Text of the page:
Model Expt. Cd CFD Cd Error Fastback 0.249 0.248 -0.40 % -1 ct Estate back 0.286 0.273 -4.55 % -13 ct

Correlation is quite good. Just as is the case with Shinde et al. (2013) and Yazdani (2015), we get better correlation with the fastback model.

The previous plot shows the accumulated drag for both fastback and estate back. We can see the influence of the difference in the geometry of the back as far forward as in the front axis. But in this post I am only going to focus my attention on the rear end where the differences are most noticeable.

Pressure

The most elemental visualization used to spot drag inducing areas is that of pressure contours —out of the two components of drag, pressure and shear stress, the former plays the leading role—. The following slideshow includes images of the x-component of the pressure coefficient for both fastback and estateback models.

Fastback cx

Image 1 of 2

Fig: Fastback drag coefficient.

As expected, the estateback offers pressure a larger close to vertical surface area to pull from. On the other hand, the lower part of the rear window in the fastback model, where the trunk straightens up, contributes a small increase in pressure that slightly reduces drag —evidenced by the light blue colour.

The following images show total pressure —an indicator of the useful energy density contained within the flow—. Part of this energy is dissipated in the wake through turbulence in what’s called the energy cascade.

Fastback ptot

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Fig: Total pressure on the symmetry plane for the fastback model.

The rear end of the fastback model sends “fresh” air downwards and thus the wake is smaller. We’ll go into more detail on that in the following section.

Velocity

As mentioned previously, the wake of the fastback model is smaller due to the downwash favoured by the gentle curvature of the roof and rear window. This is shown in the line integral convolution images of the symmetry plane.

Fastback

Image 1 of 2

Fig: Velocity LIC in the symmetry plane.

Although real flow is unsteady, steady state RANS simulations allows us to identify the macrostructures in which separation bubbles contain circulation, and the axes of those vortices. This is precisely one of the aspects of fluid motion we can identify using LIC images. It is readily apparent that the fastback model has two such bubbles in the rear, while the estate back only develops one bubble close to the lower part of the rear fender —also seen in the studies conducted by Yazdani (2015).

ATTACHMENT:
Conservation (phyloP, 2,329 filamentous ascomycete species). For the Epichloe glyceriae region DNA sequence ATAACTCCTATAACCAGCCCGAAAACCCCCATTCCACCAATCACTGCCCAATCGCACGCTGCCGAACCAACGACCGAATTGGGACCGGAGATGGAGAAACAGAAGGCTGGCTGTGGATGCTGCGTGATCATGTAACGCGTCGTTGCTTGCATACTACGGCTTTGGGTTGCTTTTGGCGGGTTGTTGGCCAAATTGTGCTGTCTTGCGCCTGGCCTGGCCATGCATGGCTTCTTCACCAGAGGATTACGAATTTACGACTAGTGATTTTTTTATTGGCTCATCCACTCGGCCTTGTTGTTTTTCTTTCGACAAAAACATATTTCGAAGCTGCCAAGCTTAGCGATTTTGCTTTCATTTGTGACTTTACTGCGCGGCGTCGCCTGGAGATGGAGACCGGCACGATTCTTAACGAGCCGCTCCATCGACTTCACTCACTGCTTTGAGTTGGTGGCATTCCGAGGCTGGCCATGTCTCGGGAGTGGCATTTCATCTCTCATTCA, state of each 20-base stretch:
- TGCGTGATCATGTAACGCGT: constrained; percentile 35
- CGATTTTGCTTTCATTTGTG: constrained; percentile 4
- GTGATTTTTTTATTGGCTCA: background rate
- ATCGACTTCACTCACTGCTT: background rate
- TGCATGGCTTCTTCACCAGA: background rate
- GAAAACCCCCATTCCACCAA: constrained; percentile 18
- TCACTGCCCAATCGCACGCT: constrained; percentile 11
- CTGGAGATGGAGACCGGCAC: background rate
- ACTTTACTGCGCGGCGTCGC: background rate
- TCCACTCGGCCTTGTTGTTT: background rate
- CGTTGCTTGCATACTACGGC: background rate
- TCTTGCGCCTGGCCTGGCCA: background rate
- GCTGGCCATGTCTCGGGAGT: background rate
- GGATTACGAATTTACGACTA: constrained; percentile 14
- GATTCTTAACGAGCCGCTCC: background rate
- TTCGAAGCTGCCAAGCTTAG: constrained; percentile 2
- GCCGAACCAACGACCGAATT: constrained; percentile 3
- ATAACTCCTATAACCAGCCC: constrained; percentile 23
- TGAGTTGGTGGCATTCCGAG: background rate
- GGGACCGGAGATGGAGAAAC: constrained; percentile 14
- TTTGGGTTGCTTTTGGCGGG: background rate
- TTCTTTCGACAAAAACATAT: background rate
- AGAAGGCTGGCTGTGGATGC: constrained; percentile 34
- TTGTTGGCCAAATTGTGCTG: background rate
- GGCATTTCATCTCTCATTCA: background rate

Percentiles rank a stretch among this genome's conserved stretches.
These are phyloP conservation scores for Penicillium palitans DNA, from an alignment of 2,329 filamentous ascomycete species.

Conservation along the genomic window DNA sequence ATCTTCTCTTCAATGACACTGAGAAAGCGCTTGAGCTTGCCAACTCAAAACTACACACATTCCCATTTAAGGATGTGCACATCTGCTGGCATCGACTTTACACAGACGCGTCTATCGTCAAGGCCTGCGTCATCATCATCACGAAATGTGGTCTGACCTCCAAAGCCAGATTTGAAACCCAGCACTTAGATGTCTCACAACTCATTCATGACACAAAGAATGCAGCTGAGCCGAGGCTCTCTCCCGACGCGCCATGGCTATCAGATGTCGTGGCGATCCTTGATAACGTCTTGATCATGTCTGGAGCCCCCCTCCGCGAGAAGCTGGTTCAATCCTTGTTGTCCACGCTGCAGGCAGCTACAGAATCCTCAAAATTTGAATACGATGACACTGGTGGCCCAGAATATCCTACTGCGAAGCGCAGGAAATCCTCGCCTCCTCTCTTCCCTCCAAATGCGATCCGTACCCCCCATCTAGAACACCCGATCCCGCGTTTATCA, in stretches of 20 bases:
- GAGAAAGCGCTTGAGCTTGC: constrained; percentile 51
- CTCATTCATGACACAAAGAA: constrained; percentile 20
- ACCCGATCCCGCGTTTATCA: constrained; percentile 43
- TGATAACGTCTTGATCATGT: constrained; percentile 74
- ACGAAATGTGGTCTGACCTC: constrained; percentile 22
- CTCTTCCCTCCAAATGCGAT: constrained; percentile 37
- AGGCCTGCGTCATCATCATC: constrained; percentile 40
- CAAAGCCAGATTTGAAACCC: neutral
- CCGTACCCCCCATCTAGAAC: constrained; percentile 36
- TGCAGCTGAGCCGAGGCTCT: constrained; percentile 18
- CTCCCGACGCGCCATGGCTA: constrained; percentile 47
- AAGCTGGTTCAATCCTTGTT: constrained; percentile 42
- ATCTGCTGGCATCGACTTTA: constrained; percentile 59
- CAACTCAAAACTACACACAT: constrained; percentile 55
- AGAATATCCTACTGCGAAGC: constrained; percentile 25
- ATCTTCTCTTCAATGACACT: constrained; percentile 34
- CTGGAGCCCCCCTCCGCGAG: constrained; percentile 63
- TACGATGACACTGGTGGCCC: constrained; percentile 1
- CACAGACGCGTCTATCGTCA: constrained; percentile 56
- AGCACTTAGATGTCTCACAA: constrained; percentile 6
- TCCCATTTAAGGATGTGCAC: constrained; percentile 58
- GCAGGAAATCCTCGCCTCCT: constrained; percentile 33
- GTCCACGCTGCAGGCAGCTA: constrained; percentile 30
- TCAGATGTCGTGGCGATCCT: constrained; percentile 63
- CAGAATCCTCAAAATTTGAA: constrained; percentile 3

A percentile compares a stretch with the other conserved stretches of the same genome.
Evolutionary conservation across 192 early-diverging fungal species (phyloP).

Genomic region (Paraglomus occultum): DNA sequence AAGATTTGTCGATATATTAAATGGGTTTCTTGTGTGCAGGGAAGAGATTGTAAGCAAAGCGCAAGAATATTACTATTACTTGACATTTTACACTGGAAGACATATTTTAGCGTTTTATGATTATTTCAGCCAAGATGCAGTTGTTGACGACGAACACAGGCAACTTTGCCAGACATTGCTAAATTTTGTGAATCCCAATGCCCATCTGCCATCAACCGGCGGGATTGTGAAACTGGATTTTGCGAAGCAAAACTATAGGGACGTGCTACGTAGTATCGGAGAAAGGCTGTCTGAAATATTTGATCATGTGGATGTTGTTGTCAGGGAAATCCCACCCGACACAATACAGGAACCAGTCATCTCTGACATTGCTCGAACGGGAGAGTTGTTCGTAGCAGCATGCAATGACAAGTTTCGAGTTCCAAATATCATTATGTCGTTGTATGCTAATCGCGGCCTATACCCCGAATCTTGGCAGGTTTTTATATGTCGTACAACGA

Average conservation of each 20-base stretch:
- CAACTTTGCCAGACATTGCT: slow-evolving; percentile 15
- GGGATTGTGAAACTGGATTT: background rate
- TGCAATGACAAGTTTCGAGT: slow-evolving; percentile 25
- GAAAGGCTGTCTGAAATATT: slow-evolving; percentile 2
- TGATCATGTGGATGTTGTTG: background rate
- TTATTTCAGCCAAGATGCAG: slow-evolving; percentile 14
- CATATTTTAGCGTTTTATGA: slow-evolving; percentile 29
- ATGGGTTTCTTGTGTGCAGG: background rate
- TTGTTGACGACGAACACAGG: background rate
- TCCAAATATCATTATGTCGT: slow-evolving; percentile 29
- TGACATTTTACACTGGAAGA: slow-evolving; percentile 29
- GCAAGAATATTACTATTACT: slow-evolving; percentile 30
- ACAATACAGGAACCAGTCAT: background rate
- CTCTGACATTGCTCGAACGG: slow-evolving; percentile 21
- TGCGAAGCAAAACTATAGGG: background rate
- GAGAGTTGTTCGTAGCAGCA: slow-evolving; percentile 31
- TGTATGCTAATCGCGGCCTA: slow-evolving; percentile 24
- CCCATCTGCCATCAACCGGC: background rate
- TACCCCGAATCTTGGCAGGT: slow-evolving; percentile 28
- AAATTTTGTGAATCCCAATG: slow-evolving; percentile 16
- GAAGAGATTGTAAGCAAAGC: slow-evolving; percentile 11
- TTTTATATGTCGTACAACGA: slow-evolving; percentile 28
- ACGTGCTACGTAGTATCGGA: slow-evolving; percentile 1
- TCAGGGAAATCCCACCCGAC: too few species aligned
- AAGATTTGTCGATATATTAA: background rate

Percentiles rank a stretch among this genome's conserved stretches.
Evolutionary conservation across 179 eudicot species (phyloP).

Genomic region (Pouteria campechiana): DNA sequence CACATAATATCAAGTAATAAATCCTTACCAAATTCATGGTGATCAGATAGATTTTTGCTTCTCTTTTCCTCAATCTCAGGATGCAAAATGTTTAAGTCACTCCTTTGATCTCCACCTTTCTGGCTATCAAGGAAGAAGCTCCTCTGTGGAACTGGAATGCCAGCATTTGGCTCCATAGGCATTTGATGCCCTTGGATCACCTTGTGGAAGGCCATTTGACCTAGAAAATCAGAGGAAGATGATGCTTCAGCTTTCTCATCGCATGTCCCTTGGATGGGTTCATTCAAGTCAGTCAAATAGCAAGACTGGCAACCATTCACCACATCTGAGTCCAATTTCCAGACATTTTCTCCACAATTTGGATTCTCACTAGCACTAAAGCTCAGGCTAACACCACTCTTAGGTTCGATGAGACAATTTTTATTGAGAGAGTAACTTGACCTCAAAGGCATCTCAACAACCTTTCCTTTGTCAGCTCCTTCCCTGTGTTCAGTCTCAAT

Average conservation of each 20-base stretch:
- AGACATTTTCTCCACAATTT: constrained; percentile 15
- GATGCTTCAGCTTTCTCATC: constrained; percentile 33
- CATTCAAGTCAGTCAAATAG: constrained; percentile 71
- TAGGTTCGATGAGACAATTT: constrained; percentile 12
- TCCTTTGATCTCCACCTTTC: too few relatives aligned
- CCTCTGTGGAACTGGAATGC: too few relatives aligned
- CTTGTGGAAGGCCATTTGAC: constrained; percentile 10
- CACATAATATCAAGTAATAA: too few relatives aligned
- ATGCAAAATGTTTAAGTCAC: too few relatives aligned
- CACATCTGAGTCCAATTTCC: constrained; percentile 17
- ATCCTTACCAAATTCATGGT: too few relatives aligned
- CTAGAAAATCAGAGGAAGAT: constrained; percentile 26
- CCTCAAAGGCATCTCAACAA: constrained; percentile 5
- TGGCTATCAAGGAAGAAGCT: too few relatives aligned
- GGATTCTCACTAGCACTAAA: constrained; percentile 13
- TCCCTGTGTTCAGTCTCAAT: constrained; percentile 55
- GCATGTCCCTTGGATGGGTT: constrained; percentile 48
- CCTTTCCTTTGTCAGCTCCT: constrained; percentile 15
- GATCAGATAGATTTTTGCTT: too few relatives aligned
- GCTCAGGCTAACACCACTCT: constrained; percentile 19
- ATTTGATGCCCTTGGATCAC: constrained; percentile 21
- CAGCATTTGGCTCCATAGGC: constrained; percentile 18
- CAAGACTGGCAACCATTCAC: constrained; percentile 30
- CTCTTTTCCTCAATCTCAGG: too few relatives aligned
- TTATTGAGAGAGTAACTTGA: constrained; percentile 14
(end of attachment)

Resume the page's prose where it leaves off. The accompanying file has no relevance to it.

There’s another way to identify macrostructures, and that’s using some of the Galilean invariant vortex detection algorithms available in OpenFOAM. In this case, I have used the Lambda2 method.

Hucho

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Fig: Vortex system for a sloping rear end (Hucho and Ahmed, 1987).

We can see several of those structures using isosurfaces with constant Lambda2. As a reference, I’m also showing some schematics drawn by Hucho and Ahmed (1987) so that we can better identify the basic structures. As mentioned earlier, structures A and B are present in the fastback model as well as structure C, though less intense due to a smother c-pillar. The estate back model only has vortical structures A and C.

References

Heft, A. I., Indinger, T., & Adams, N. A. (2012). Experimental and Numerical Investigation of the DrivAer Model (pp. 41-51). ASME.

Hucho, W.-H., & Ahmed, S. R. (1987). Aerodynamics of road vehicles: from fluid mechanics to vehicle engineering. London: Butterworths.

Mack, S., Indinger, T., Adams, N. A., Blume, S., & Unterlechner, P. (2012). The Interior Design of a 40% Scaled DrivAer Body and First Experimental Results (p. 75). ASME.

Shinde, G., Joshi, A., & Nikam, K. (2013). Numerical Investigations of the DrivAer Car Model using Opensource CFD Solver OpenFOAM.

Yazdani, R. (2015). Steady and Unsteady Numerical Analysis of the DrivAer Model (MSc Thesis). Chalmers University of Technology, Göteborg.